Saturday, May 29, 2010

Text and Subtext in White Conversation

There have been so many little incidents lately with a racial subtext and I wish I had more time to blog about them all! But alas, I am so tired after work (and lazy). For now, we'll delve into just one little conversation, which occurred on the way home from work the other day.

Some background: I am in the field right now, staying in a (company provided) hotel. Every morning the crew meets and travels to the field together in a company vehicle (and, um, we all come back together in the evening too, obviously). We have a half hour drive one-way, so there's plenty of time to talk with coworkers.

One of the crew chiefs is someone I'll call Bobby. Bobby is older than your average field tech, in his early 60s. He clearly loves doing archaeology and is very good at it.

Bobby is also a racist.

I originally wrote above in my description of Bobby that he was white, but honestly I have to admit that everyone on the crew is white, all 15 or so of us, as well as disproportionally male. Although the gender makeup is quite unusual (crews are generally gender balanced or even disproportionally female), the racial makeup is sadly very common. Crews are often mostly or entirely white, and I have never worked for a crew chief or project investigator who was a POC. Basically, this is a very white, very male environment.

Bobby is a storyteller, and he usually spends most of our car rides telling (and re-telling) his favorites. He also loves bad jokes. For example, here's a great one he regaled us with a couple weeks ago:

"So there's this colored woman."

(Oh dear)

"So there's this colored woman, and she's been poor all her life. But she finally makes a little money, and she goes into a pharmacy to buy some feminine products. She goes to the pharmacist and asks him to help her, because she always was so poor that she couldn't afford any, and they're confusing - wings and pads and strings and so on.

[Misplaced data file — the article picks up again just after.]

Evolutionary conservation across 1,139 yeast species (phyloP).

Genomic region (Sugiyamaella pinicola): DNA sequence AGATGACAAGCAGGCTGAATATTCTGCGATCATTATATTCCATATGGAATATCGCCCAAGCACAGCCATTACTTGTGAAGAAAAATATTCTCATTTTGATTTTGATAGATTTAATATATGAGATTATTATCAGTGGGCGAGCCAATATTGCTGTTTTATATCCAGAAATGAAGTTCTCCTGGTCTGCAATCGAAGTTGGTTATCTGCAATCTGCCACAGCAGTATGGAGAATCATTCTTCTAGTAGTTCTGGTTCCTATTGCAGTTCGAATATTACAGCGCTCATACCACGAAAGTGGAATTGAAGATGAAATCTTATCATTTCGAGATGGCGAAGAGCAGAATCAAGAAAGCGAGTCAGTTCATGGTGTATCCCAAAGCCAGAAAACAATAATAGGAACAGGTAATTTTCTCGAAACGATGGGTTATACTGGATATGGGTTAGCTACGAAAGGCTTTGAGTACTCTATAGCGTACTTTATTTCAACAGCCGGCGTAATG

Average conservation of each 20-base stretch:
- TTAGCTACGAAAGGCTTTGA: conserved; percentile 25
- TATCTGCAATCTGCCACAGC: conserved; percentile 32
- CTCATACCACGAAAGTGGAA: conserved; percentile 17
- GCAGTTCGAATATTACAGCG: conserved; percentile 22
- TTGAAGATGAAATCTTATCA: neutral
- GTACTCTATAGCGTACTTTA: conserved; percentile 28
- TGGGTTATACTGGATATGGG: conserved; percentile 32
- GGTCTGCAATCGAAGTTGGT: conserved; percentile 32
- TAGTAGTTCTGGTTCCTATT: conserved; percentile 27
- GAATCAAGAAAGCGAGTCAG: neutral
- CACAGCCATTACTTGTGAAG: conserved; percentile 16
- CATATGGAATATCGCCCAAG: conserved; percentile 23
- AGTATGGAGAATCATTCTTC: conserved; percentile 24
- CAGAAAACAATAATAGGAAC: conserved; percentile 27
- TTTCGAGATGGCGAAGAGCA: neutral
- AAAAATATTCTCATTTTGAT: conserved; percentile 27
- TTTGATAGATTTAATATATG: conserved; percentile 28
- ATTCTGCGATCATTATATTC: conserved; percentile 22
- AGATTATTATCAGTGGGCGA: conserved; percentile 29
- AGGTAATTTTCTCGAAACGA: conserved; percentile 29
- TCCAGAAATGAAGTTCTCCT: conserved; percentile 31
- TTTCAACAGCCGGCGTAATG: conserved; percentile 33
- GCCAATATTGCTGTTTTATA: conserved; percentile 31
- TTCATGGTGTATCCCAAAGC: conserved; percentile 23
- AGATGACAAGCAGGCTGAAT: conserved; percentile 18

" 'Of course I'll help you.' Says the pharmacist. 'What's your flow like?' "

" Says the woman 'Mah flo? Mah flo's linoleum.' "

AH HA HA she thought he said FLOOR in an ignorant backwoods accent! She's so dumb and colored!

"Bobby." I said. "Why does that woman have to be colored?"

"Well, because that's the way they talk." He said.

"Couldn't it be just any southern woman?" I asked.

He said, "I just think of them all as living in the South."

"That's the problem!" my friend yelled, but the conversation was dropped.

Why does the woman in the joke have to be black? The punchline relies on the woman being poor and ignorant. There are plenty of poor, ignorant white Southerners (and I guess this could easily be a poor white woman joke as well), but we stereotype blacks as 1) from the South; 2) poor; 3) dumb. Making the woman black adds another dimension to the joke because of the hidden context provided by the stereotype. It's not just any woman, it's a 'colored' woman! My prejudices are confirmed!

The other day coming home in the car Bobby set off several of these verbal bombs. Something about being Asian and having tiny feet, and then this choice statement: "There are a bunch of people from the city who step in front of buses. Mostly black people from Philadelphia on work release."

First of all, what? Why are they stepping in front of buses? Secondly - I guess I don't have a secondly. The problem with that statement should be pretty obvious.